We spent a lot of time covering the big product launches of 2002 — Microsoft’s Tablet PC operating system, Intel’s second Itanium processor.
What we may have missed were the many departures from several vendors’ product lines. These were tools that almost always marked an important departure
from the vendor’s usual strategy, and sometimes were intended to capitalize on emerging market opportunities.
The biggest shifts in product lineup came from HP, which kept some tools and combined others with Compaq’s devices, depending on what was stronger. Here are seven others that won’t survive the new year:
IBM TransNote (February 2001 – February 2002): Sales failed to meet expectations for this mobile device, which used a portfolio-style format with a ThinkPad computer on one side and a touch-screen notepad on the other. Intended to bridge the gap between handwriting and typing, the TransNote was an interesting forerunner of the tablet PCs many OEMs would offer this year.
iPaq Home Internet Appliance (2000-February 2002): Compaq didn’t give many details on its decision to discontinue its Web-surfing tools, which integrated with its popular handheld product. It mentioned vague plans for another generation of non-PC Internet devices shortly before its merger with Hewlett-Packard was complete.
NetAction software (February 2001-July 2002): Hewlett-Packard, which has struggled to make headway with its own applications for years, decided to drop its e-business software for handling Web transactions just before the Web services market gained attention. It has since decided to work more closely with Microsoft and BEA Systems instead.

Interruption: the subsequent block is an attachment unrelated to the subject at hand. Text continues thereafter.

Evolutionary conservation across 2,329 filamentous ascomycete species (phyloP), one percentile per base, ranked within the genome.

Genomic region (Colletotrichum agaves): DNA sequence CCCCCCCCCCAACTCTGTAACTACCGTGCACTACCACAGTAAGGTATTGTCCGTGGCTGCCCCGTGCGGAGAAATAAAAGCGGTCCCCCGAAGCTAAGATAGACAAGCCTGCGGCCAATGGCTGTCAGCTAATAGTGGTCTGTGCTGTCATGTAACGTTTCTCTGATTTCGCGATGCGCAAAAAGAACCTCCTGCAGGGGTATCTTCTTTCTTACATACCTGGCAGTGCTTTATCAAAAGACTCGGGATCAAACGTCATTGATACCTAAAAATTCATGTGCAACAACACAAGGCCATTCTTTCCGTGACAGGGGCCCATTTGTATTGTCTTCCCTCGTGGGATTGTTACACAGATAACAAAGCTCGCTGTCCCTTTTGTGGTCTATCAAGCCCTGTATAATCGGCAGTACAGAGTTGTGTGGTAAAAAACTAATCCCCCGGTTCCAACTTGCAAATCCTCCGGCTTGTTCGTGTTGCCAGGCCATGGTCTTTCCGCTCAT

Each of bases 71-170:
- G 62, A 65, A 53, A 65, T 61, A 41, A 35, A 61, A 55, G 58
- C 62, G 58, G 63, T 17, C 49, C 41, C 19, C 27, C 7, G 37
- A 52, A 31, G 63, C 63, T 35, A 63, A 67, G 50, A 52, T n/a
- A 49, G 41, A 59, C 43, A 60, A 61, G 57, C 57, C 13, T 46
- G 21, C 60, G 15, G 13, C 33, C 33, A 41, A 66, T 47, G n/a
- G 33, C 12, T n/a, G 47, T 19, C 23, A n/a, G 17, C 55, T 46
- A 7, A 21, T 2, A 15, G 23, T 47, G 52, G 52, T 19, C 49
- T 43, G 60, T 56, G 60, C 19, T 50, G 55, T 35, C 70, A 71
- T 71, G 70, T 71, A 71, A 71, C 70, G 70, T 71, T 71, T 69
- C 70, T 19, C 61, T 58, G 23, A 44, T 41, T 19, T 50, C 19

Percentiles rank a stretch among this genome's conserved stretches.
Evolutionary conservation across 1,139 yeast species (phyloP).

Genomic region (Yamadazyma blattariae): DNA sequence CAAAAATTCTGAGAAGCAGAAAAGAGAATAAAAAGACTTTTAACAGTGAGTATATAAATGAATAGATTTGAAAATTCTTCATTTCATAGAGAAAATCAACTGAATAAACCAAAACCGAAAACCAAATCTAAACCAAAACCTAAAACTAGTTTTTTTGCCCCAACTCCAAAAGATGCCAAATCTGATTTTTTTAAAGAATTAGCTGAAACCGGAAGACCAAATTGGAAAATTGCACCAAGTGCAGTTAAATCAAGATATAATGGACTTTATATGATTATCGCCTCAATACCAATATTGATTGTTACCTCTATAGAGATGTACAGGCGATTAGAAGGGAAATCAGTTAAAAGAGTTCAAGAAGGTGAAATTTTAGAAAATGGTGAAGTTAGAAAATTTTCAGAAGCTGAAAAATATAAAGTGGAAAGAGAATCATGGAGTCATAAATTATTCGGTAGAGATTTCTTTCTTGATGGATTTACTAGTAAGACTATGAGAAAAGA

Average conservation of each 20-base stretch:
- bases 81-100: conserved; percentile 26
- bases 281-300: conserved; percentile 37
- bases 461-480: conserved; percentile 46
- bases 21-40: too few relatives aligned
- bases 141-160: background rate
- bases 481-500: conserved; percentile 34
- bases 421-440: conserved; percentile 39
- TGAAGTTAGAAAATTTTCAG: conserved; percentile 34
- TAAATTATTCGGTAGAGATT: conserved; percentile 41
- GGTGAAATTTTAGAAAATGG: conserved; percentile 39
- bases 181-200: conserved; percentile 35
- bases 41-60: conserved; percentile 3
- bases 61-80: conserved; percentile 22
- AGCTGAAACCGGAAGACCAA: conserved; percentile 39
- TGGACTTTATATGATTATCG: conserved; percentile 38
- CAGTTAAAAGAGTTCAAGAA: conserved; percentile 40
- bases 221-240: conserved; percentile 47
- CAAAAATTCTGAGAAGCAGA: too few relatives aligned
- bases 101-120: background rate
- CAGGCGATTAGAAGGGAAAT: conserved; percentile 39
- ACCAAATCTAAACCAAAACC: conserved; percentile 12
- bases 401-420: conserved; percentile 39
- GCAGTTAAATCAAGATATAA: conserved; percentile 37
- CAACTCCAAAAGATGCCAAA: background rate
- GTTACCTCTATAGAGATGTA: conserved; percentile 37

MaxAttach (October 1999-August 2002): Maxtor had wanted to compete with Quantum when it launched this line of network attached storage server appliances, but then it lost US$50 million on the line in 2001. At first it tried to sell off the MaxAttach business unit, but couldn’t find a taker. More than 230 employees were laid off as a result.
SmartStep (October 2001-August 2002): Dell sent its line of value-priced PCs direct to the remainder bin after only 10 months. The fixed-configuration machines were part of an aggressive campaign to compete at retail, but they eventually gave way to set versions of the company’s Dimension line, though the brand lives on, inexplicably, in China.
AnyPoint (April 2000-August 2002): Intel may have bitten off more than it could chew when it decided to go up against D-Link and Netgear with a line of wireless home networking cards and access points for consumers. Executives said there was little “”point”” in the products after the release of Windows XP, which automatically detects and sets up wireless networks anyway. AnyPoint was one of several markets Intel left behind this year with the closure of its Consumer Business Unit, joining the herd of firms focussing on core competencies — like chipmaking.
DC5000 Zoom (2000-August 2002): Kodak recalled an estimated 75,000 units of one of its first digital cameras after receiving approximately 12 reports of owners receiving a mild electrical shock while recharging its memory card or batteries.